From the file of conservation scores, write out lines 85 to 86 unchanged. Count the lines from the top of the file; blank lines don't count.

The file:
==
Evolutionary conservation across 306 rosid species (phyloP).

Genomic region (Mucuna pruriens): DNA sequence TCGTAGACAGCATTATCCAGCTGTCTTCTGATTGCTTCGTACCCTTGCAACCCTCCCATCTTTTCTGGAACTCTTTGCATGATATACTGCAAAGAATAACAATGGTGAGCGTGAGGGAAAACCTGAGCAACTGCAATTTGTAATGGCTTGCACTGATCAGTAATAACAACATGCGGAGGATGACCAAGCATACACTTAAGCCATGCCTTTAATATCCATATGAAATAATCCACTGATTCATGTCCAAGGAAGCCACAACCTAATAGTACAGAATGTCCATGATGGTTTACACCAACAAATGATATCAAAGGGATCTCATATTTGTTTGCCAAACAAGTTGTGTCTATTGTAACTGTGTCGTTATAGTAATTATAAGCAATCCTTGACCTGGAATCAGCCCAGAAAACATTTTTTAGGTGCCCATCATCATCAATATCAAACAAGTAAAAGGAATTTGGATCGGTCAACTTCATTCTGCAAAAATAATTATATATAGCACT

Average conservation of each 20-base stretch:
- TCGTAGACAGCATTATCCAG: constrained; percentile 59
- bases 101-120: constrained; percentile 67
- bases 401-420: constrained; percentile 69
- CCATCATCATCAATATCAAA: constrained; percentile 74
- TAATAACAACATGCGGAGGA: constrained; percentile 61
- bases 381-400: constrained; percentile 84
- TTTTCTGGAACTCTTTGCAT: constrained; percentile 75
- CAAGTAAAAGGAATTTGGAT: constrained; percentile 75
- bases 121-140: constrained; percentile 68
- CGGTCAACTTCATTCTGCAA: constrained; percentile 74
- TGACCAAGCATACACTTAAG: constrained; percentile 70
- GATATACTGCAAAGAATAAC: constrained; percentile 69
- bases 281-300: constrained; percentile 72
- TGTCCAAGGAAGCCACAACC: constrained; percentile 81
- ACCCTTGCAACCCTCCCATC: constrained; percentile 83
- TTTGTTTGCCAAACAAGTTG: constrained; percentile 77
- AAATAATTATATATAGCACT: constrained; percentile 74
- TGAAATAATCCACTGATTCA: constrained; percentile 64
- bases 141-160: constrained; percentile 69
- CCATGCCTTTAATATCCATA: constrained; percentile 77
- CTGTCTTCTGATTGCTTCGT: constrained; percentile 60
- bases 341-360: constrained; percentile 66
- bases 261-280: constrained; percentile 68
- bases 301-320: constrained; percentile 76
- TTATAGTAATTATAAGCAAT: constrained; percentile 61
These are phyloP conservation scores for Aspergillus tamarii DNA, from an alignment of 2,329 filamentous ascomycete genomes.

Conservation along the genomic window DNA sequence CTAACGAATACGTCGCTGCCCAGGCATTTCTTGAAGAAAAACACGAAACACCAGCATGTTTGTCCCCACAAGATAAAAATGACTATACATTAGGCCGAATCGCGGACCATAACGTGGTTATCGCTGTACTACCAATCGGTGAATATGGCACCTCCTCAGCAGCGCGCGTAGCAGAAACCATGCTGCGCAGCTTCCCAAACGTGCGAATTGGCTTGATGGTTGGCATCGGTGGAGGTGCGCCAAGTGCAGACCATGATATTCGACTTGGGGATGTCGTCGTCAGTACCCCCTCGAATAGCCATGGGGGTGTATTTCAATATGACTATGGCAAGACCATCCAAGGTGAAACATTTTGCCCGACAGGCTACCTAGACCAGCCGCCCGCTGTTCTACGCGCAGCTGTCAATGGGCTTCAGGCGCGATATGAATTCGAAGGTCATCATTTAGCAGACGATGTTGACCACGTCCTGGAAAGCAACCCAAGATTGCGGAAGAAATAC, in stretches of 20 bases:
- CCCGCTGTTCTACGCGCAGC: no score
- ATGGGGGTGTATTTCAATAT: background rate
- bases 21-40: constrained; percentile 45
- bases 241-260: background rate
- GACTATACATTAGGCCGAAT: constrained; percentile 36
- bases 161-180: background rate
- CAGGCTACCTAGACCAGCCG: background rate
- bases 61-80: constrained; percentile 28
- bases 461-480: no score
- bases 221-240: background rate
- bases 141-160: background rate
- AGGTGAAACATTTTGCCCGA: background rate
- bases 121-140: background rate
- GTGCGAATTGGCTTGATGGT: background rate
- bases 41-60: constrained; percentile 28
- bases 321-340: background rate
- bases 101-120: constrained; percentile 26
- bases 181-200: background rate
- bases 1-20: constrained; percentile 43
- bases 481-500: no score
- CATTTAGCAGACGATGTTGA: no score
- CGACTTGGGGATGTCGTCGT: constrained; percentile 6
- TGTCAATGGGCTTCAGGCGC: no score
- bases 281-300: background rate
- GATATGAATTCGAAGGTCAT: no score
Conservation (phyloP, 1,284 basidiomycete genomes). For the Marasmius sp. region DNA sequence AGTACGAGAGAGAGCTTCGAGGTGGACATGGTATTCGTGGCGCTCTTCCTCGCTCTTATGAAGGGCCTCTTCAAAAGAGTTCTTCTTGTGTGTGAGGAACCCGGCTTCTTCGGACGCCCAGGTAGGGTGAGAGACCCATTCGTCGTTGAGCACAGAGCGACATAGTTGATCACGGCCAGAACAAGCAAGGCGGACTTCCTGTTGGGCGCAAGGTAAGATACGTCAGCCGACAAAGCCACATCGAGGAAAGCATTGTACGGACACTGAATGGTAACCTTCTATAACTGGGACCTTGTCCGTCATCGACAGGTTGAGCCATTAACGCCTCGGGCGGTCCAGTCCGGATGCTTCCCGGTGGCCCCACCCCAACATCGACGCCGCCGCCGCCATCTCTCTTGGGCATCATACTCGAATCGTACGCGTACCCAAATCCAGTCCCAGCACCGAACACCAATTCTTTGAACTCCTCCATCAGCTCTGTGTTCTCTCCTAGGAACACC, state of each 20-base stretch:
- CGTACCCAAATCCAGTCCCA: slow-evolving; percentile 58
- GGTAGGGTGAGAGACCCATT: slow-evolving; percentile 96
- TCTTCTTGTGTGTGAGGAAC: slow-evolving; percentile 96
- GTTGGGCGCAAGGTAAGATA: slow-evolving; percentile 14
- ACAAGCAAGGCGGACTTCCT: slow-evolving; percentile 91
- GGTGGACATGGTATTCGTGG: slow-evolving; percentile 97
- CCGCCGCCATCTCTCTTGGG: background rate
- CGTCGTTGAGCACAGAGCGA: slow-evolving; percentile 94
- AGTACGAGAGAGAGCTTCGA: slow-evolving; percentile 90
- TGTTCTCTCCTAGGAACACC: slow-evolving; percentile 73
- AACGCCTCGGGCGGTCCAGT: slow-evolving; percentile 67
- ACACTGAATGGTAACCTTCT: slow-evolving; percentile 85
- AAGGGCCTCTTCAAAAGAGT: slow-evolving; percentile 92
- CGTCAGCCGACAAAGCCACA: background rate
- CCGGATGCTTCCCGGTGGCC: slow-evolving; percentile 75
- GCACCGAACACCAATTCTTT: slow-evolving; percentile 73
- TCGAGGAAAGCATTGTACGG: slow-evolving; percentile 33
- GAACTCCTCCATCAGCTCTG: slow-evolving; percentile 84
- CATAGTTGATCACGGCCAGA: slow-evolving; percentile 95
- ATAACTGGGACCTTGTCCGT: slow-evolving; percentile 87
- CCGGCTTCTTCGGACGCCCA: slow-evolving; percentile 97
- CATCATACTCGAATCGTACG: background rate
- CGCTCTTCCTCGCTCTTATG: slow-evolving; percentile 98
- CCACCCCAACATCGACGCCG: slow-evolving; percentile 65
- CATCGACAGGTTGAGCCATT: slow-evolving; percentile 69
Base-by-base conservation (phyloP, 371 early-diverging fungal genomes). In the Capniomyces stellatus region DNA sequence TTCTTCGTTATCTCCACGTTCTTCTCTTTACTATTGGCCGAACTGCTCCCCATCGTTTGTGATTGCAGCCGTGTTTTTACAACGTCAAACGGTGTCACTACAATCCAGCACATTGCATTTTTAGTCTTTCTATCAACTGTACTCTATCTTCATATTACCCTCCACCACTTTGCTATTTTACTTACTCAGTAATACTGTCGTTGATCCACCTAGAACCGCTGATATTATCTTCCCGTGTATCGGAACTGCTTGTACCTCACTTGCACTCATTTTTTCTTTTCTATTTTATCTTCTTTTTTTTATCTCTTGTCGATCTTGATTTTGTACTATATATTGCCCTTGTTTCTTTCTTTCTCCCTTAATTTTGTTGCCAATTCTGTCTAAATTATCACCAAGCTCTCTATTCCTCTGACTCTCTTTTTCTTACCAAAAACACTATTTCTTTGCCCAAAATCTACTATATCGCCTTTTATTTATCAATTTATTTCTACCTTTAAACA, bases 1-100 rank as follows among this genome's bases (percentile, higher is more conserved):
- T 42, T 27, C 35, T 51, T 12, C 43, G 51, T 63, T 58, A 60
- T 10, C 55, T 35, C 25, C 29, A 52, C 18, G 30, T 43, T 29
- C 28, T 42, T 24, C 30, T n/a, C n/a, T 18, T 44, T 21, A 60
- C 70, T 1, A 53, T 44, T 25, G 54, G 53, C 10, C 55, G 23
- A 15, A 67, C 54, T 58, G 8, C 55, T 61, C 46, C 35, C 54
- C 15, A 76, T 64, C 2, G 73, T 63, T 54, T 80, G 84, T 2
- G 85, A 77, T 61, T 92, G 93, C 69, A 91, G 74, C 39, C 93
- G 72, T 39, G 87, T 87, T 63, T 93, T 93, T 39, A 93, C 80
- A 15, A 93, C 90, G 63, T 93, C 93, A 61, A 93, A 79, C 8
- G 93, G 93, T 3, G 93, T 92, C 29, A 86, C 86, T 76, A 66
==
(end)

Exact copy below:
- C 28, T 42, T 24, C 30, T n/a, C n/a, T 18, T 44, T 21, A 60
- C 70, T 1, A 53, T 44, T 25, G 54, G 53, C 10, C 55, G 23